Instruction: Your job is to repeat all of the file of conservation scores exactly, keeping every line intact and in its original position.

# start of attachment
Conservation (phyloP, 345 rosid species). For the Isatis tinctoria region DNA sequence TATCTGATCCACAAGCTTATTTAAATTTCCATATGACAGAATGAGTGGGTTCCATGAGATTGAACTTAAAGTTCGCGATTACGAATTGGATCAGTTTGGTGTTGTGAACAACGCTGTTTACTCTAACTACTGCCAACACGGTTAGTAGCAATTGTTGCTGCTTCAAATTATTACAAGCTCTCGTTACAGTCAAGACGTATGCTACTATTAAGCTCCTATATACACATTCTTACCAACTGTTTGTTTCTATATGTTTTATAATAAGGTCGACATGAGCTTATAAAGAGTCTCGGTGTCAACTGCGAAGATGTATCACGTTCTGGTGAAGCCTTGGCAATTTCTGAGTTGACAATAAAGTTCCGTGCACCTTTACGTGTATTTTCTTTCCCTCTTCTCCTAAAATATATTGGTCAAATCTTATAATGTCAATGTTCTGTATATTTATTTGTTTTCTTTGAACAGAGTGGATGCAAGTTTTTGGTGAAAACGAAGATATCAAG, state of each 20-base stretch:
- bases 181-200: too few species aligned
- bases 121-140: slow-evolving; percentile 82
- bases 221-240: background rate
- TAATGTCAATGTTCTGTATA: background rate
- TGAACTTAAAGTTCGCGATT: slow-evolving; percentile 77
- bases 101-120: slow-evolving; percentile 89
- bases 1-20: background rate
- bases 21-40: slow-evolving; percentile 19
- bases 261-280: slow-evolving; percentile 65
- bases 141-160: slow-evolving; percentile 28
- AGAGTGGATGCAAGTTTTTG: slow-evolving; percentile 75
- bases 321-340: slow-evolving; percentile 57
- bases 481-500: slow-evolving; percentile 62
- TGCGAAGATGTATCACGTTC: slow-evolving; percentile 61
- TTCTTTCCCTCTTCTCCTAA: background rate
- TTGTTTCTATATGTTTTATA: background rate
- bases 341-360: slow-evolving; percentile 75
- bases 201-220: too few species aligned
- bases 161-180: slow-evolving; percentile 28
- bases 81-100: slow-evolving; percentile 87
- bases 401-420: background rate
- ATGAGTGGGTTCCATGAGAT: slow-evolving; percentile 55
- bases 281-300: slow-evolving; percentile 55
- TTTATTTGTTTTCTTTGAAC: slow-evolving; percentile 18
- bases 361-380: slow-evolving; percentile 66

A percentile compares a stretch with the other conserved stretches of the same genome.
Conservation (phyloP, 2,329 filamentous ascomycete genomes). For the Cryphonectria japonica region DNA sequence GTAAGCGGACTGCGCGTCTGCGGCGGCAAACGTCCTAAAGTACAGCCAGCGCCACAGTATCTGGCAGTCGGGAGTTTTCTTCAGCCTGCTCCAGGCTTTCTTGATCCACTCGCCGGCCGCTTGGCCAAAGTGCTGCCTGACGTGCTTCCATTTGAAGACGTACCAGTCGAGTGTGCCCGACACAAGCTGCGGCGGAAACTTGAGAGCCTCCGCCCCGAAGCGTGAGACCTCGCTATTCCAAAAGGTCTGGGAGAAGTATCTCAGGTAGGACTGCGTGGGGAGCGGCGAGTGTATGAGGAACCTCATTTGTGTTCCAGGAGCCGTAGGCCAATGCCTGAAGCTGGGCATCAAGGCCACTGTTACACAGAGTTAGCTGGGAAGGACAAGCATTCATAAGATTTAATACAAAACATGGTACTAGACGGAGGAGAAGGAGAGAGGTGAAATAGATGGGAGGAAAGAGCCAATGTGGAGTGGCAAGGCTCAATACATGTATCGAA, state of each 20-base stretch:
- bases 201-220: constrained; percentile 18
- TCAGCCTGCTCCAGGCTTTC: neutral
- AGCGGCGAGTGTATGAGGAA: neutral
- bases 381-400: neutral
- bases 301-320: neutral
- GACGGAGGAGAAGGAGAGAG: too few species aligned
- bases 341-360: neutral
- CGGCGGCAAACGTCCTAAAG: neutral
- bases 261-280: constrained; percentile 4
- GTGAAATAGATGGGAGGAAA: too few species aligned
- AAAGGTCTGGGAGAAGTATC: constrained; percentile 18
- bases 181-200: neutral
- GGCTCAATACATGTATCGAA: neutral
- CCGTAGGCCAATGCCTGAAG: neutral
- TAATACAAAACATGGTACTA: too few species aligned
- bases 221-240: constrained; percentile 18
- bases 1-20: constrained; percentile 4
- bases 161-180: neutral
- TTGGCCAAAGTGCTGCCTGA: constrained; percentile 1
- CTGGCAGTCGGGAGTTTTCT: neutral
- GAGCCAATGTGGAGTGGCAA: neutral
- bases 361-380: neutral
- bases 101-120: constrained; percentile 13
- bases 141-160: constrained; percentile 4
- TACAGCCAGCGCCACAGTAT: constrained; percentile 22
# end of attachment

Conservation (phyloP, 345 rosid species). For the Isatis tinctoria region DNA sequence TATCTGATCCACAAGCTTATTTAAATTTCCATATGACAGAATGAGTGGGTTCCATGAGATTGAACTTAAAGTTCGCGATTACGAATTGGATCAGTTTGGTGTTGTGAACAACGCTGTTTACTCTAACTACTGCCAACACGGTTAGTAGCAATTGTTGCTGCTTCAAATTATTACAAGCTCTCGTTACAGTCAAGACGTATGCTACTATTAAGCTCCTATATACACATTCTTACCAACTGTTTGTTTCTATATGTTTTATAATAAGGTCGACATGAGCTTATAAAGAGTCTCGGTGTCAACTGCGAAGATGTATCACGTTCTGGTGAAGCCTTGGCAATTTCTGAGTTGACAATAAAGTTCCGTGCACCTTTACGTGTATTTTCTTTCCCTCTTCTCCTAAAATATATTGGTCAAATCTTATAATGTCAATGTTCTGTATATTTATTTGTTTTCTTTGAACAGAGTGGATGCAAGTTTTTGGTGAAAACGAAGATATCAAG, state of each 20-base stretch:
- bases 181-200: too few species aligned
- bases 121-140: slow-evolving; percentile 82
- bases 221-240: background rate
- TAATGTCAATGTTCTGTATA: background rate
- TGAACTTAAAGTTCGCGATT: slow-evolving; percentile 77
- bases 101-120: slow-evolving; percentile 89
- bases 1-20: background rate
- bases 21-40: slow-evolving; percentile 19
- bases 261-280: slow-evolving; percentile 65
- bases 141-160: slow-evolving; percentile 28
- AGAGTGGATGCAAGTTTTTG: slow-evolving; percentile 75
- bases 321-340: slow-evolving; percentile 57
- bases 481-500: slow-evolving; percentile 62
- TGCGAAGATGTATCACGTTC: slow-evolving; percentile 61
- TTCTTTCCCTCTTCTCCTAA: background rate
- TTGTTTCTATATGTTTTATA: background rate
- bases 341-360: slow-evolving; percentile 75
- bases 201-220: too few species aligned
- bases 161-180: slow-evolving; percentile 28
- bases 81-100: slow-evolving; percentile 87
- bases 401-420: background rate
- ATGAGTGGGTTCCATGAGAT: slow-evolving; percentile 55
- bases 281-300: slow-evolving; percentile 55
- TTTATTTGTTTTCTTTGAAC: slow-evolving; percentile 18
- bases 361-380: slow-evolving; percentile 66

A percentile compares a stretch with the other conserved stretches of the same genome.
Conservation (phyloP, 2,329 filamentous ascomycete genomes). For the Cryphonectria japonica region DNA sequence GTAAGCGGACTGCGCGTCTGCGGCGGCAAACGTCCTAAAGTACAGCCAGCGCCACAGTATCTGGCAGTCGGGAGTTTTCTTCAGCCTGCTCCAGGCTTTCTTGATCCACTCGCCGGCCGCTTGGCCAAAGTGCTGCCTGACGTGCTTCCATTTGAAGACGTACCAGTCGAGTGTGCCCGACACAAGCTGCGGCGGAAACTTGAGAGCCTCCGCCCCGAAGCGTGAGACCTCGCTATTCCAAAAGGTCTGGGAGAAGTATCTCAGGTAGGACTGCGTGGGGAGCGGCGAGTGTATGAGGAACCTCATTTGTGTTCCAGGAGCCGTAGGCCAATGCCTGAAGCTGGGCATCAAGGCCACTGTTACACAGAGTTAGCTGGGAAGGACAAGCATTCATAAGATTTAATACAAAACATGGTACTAGACGGAGGAGAAGGAGAGAGGTGAAATAGATGGGAGGAAAGAGCCAATGTGGAGTGGCAAGGCTCAATACATGTATCGAA, state of each 20-base stretch:
- bases 201-220: constrained; percentile 18
- TCAGCCTGCTCCAGGCTTTC: neutral
- AGCGGCGAGTGTATGAGGAA: neutral
- bases 381-400: neutral
- bases 301-320: neutral
- GACGGAGGAGAAGGAGAGAG: too few species aligned
- bases 341-360: neutral
- CGGCGGCAAACGTCCTAAAG: neutral
- bases 261-280: constrained; percentile 4
- GTGAAATAGATGGGAGGAAA: too few species aligned
- AAAGGTCTGGGAGAAGTATC: constrained; percentile 18
- bases 181-200: neutral
- GGCTCAATACATGTATCGAA: neutral
- CCGTAGGCCAATGCCTGAAG: neutral
- TAATACAAAACATGGTACTA: too few species aligned
- bases 221-240: constrained; percentile 18
- bases 1-20: constrained; percentile 4
- bases 161-180: neutral
- TTGGCCAAAGTGCTGCCTGA: constrained; percentile 1
- CTGGCAGTCGGGAGTTTTCT: neutral
- GAGCCAATGTGGAGTGGCAA: neutral
- bases 361-380: neutral
- bases 101-120: constrained; percentile 13
- bases 141-160: constrained; percentile 4
- TACAGCCAGCGCCACAGTAT: constrained; percentile 22